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Enzymes - Nature’s Catalysts for Health

Look up the definition of the word “enzyme” in a dictionary and you are likely to find, “A protein functioning as a biochemical catalyst in a living organism.” Sounds simple enough if you’re a chemist, but doesn’t begin to describe the incredible complexity of biochemical reactions that take place in the human body.

Enzymes are large molecules tailored to facilitate a given type of reaction. Usually enzymes are proteins, an important class of biomolecules constructed from amino acids. Enzymes catalyze reactions by speeding up life-sustaining processes that under normal body conditions would be much too slow to be useful. Enzymes are also incredibly selective--they ignore thousands of molecules in the body for which they were not designed. The mechanisms of catalyzed reactions are often not completely understood, but a lock-and-key model is useful in representing enzyme activity. This model proposes that the shapes of the reacting molecule (the substrate) and the enzyme fit together like a lock and key.

Metabolic enzymes are present in every cell, tissue, and organ in the body, and catalyze the reactions associated with the everyday functioning of living cells. They are responsible for keeping the body’s systems in proper balance by controlling virtually every chemical reaction associated with metabolism. Because of this, metabolic enzymes are the very basis of the life process.

Digestive enzymes are those that the body manufactures and secretes to break down food. The salivary glands in the mouth, the gastric glands in the stomach, and specific cells in the pancreas secrete the enzymes that work to digest the proteins, fats, and sugars present in any food that is eaten. Examples of digestive enzymes are protease, which breaks down protein; amylase, which breaks down starch; and lipase, which breaks down fat.

Food enzymes are enzymes found naturally in fresh, raw foods. For example, avocados and nuts contain naturally occurring lipase, while oats have a high amount of amylase, or starch-digesting enzyme. The contribution of food enzymes to the digestive process is extremely important to overall digestive function and is too often overlooked.

Cooking, storing, and processing destroy most enzymes that are naturally present in foods, and the body is therefore required to supply all of the enzymes necessary for the digestion of that food. If food that has not been properly digested is passed into the intestine, it can become fuel for unfriendly intestinal bacteria, which can lead to intestinal fermentation, bloating, and discomfort (intestinal toxemia). But more important, undigested particles of food may cross the intestinal wall and reach the blood stream, where they are identified as foreign substances by the immune system. Such a phenomenon was identified nearly half a century ago and is referred to as food leucocytosis (a food-driven increase in white blood cells).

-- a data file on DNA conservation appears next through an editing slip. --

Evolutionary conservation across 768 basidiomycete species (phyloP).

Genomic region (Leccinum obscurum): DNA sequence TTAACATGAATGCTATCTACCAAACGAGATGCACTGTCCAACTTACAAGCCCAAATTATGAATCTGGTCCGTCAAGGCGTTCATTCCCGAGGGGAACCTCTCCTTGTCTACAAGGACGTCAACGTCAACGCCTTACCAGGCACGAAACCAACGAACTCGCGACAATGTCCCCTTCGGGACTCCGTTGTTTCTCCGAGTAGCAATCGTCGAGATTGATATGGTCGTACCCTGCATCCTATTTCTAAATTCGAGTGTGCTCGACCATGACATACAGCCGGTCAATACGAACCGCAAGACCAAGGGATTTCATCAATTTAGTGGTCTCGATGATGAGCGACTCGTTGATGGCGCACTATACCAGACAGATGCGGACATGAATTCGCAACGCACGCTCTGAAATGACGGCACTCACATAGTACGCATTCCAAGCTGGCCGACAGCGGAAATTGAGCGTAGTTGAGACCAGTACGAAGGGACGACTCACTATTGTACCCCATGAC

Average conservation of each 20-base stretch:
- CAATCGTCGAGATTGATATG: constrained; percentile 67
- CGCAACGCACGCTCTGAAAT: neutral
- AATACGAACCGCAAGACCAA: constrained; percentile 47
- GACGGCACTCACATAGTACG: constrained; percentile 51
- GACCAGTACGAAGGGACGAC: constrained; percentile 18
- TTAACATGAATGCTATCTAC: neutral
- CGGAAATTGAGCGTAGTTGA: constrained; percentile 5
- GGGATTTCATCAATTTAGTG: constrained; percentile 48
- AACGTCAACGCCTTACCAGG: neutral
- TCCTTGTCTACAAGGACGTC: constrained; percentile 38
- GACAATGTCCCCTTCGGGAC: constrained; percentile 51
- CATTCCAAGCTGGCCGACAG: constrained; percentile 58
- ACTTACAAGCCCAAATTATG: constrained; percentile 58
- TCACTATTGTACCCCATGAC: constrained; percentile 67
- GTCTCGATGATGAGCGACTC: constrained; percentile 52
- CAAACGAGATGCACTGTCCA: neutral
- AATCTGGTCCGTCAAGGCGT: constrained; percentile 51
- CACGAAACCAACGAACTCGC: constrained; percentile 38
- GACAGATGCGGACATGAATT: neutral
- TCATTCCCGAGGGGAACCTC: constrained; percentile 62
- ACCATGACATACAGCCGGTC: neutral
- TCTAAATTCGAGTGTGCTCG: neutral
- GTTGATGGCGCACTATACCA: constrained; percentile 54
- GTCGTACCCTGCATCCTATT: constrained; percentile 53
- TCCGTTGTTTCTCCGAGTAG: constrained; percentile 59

Many people take supplemental digestive enzymes to aid the digestive process. Digestive enzymes prepare food so that it is in the best possible form for proper processing in the intestine. Enzyme supplements do not replace the body’s naturally secreted enzymes. They are needed simply to replace the enzymes that are destroyed by the cooking, storing, and processing of food.

When selecting supplemental enzymes, be aware that enzyme effectiveness is best described in terms of activity. When comparing two supplements, the one with the higher weight of enzymes may not necessarily have the greater activity, or potency. Enzymatic activity is measured in Units according to standardized assays, but there is no regulation stating how activity must be reported on labels. So, for example, if a company decides that one activity Unit equals 10 of their own units, an enzyme product that actually has 1,000 activity Units can be labeled as having 10,000.

Also, many enzyme supplements on the market today are either created by chemical synthesis or made from animal organs. Plant-based enzymes however, are either derived from actual plants, or cultivated on a plant medium. Animal-based enzymes are usually only capable of digesting proteins and they tend to work in a narrow pH range. Plant-based enzymes are capable of digesting the full range of food groups, and they have a wider pH range of activity, allowing them to function throughout the digestive tract.

Enzymes are at the heart of the biochemical processes that release the energy that sustains life. Energy and vitality are a result of creating an overall healthy lifestyle, including:

  • Regular exercise
  • Adequate rest
  • Mental peace and harmony
  • Plenty of pure water and
  • Proper diet featuring generous amounts of whole, uncooked foods

Consider adding high-quality, potent, plant-based enzymes to your diet to maximize the nutrition you get from your food.

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